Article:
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I look forward to being interviewed on the current affairs programme.

Is it a correct a sentence? If it is, who will take interview? I think, the subject of this given sentence, I, will not take interview of others, rather someone will take his interview. Am I right? If I write the following sentences, can they be considered to be correct sentences?

I look forward to being interviewing on the current affairs programme.

Or,

I look forward to be being interviewed on the current affairs programme.

If they are correct, please tell me what are the differences among these three sentences?

The preposition to does not allow present participle form of verbs after it, but if ing-form of verbs is used as gerund, to can be followed by ing-form of verbs. Am I right? Is being interviewed a gerund? If being is not gerund, it couldn't be used after to. If it is possible, please say details about this topic.

  • Only the first sentence is correct. It is passive, so we don't know who is doing the interview. However it is whoever this statement is directed to. – user3169 Feb 16 '16 at 0:49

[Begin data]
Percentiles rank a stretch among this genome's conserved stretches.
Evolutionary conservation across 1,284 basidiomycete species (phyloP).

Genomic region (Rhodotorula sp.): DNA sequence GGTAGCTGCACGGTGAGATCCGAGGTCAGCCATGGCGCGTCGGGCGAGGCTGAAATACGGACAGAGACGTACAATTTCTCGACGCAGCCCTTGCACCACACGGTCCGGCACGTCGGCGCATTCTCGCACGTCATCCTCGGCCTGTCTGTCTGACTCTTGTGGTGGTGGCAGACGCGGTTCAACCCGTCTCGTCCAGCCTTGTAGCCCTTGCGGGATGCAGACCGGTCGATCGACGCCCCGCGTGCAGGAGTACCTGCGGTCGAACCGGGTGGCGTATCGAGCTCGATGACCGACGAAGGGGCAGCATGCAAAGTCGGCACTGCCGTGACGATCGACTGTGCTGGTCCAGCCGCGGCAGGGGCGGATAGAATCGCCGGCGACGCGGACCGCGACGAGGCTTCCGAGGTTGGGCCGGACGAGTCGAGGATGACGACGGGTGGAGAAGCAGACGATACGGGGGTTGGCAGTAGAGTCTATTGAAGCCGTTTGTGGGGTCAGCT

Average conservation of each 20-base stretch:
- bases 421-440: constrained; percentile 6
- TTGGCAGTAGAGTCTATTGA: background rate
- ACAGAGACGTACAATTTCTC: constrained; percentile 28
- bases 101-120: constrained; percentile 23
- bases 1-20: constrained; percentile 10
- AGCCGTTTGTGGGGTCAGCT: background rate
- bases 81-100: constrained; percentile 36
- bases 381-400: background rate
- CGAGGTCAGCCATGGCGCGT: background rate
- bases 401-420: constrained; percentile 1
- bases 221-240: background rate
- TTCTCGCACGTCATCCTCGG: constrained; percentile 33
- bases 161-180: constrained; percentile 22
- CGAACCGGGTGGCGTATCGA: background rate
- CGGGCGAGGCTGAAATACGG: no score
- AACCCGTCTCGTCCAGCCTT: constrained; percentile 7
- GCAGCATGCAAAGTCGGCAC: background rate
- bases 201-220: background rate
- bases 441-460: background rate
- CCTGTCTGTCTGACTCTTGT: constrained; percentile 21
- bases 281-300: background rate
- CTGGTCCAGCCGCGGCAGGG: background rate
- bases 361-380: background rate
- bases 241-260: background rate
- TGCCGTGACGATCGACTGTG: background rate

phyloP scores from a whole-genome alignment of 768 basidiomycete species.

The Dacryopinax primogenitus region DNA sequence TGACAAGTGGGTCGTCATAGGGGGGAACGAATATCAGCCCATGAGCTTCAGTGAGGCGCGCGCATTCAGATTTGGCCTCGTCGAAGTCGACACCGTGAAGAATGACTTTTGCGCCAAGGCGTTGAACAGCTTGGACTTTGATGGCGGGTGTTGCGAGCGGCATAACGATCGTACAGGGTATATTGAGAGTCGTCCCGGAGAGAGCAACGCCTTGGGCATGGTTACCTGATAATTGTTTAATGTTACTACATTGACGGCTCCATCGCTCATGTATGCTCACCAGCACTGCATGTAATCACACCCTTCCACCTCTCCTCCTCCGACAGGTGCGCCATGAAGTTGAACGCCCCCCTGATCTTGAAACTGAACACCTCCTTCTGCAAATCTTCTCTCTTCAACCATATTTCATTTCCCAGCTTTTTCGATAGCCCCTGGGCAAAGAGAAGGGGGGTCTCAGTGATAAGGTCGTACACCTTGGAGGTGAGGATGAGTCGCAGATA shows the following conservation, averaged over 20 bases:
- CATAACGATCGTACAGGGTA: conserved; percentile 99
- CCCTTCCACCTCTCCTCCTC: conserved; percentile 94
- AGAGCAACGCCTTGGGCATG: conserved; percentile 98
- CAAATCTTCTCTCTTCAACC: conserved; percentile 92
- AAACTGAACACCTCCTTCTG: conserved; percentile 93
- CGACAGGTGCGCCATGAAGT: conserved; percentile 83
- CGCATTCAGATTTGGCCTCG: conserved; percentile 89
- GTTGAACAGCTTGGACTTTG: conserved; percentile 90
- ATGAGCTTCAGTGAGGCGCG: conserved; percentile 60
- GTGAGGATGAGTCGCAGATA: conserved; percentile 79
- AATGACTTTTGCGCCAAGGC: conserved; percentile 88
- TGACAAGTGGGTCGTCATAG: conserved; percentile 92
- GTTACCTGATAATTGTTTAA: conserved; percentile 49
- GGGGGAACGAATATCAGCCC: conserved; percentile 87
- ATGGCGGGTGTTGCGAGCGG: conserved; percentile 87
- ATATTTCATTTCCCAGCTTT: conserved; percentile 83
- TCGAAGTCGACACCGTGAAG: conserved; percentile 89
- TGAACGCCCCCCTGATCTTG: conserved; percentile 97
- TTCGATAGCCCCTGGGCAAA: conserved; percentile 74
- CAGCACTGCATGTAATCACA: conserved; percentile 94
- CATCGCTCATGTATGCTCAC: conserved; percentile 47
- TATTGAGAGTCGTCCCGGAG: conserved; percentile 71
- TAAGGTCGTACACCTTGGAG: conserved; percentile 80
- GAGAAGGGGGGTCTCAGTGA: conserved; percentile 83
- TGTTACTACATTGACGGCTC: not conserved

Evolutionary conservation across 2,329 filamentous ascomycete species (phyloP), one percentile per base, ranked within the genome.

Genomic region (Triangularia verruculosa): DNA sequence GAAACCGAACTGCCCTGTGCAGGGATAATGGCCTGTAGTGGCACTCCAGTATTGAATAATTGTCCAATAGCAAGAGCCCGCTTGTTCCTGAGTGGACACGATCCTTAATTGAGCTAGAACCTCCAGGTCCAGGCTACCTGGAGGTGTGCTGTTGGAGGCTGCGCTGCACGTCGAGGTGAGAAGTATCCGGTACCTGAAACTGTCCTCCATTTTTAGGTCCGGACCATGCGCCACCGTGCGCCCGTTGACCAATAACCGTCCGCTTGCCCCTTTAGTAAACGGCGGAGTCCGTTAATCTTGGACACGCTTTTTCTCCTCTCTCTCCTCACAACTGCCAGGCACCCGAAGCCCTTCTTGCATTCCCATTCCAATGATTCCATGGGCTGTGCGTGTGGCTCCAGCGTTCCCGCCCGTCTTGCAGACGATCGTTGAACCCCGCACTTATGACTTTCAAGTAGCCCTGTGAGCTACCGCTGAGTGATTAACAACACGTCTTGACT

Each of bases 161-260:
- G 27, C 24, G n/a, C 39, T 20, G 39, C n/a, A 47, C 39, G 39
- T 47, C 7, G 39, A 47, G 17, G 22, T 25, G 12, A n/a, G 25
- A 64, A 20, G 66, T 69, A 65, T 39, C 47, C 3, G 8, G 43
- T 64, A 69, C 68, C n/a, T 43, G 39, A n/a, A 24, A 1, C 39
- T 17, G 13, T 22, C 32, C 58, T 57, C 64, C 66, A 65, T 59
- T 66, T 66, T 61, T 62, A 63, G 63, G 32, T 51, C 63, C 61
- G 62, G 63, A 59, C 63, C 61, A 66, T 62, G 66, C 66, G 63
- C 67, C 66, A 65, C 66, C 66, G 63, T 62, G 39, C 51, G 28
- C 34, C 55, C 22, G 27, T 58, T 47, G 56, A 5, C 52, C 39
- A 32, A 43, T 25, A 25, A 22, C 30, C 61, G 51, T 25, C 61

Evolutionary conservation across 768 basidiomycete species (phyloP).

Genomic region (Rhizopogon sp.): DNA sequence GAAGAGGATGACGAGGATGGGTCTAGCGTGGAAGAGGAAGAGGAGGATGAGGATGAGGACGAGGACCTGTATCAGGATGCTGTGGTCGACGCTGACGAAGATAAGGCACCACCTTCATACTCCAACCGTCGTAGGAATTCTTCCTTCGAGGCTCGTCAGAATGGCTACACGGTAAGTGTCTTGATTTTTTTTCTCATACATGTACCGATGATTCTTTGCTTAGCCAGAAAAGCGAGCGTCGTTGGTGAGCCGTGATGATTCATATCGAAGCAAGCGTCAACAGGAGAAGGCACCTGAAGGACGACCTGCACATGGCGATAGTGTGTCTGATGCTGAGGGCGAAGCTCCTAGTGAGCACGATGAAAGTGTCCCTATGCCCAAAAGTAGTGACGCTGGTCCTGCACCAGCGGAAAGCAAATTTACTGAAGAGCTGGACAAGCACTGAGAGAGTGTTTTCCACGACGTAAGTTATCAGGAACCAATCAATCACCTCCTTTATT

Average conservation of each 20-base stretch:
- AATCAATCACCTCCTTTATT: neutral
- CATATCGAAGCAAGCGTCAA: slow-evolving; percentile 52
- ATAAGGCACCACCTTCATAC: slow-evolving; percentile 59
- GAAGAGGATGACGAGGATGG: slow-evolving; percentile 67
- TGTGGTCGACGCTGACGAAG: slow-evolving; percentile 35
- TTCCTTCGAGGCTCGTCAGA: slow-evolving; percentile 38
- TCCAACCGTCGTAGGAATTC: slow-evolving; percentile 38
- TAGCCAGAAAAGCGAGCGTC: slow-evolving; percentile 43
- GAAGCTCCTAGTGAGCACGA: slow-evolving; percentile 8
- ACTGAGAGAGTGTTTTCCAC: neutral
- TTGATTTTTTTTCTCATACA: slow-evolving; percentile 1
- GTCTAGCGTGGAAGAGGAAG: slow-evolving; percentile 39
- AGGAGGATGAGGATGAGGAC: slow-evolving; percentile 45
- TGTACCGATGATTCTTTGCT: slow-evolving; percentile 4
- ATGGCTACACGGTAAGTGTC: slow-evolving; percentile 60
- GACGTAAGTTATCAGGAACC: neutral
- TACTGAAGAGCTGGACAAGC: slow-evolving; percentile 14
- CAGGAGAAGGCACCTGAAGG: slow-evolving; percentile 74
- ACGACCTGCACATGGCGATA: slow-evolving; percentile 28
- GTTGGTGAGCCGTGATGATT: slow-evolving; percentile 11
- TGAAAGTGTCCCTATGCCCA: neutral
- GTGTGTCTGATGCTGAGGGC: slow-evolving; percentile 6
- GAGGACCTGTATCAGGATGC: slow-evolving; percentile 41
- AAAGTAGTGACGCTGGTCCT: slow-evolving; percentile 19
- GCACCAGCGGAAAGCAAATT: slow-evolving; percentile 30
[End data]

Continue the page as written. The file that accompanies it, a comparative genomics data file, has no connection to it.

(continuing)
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The first sentence is correct. "Be interviewed" is the passive of "interview" so one can be interviewed, and can look forward to that.

The preposition to does not allow present participle form of verbs after it, but if ing-form of verbs is used as gerund, to can be followed by ing-form of verbs

Indeed, "being" here is a gerund. "Look forward to" is a compound verb thatis most often followed by a gerund.

The other sentences are incorrect or dont have the meaning you probably want. "Being interviewing" seems meaningless to me. "*Being interviewing" mixes active and passive, and "be being" is double passive.

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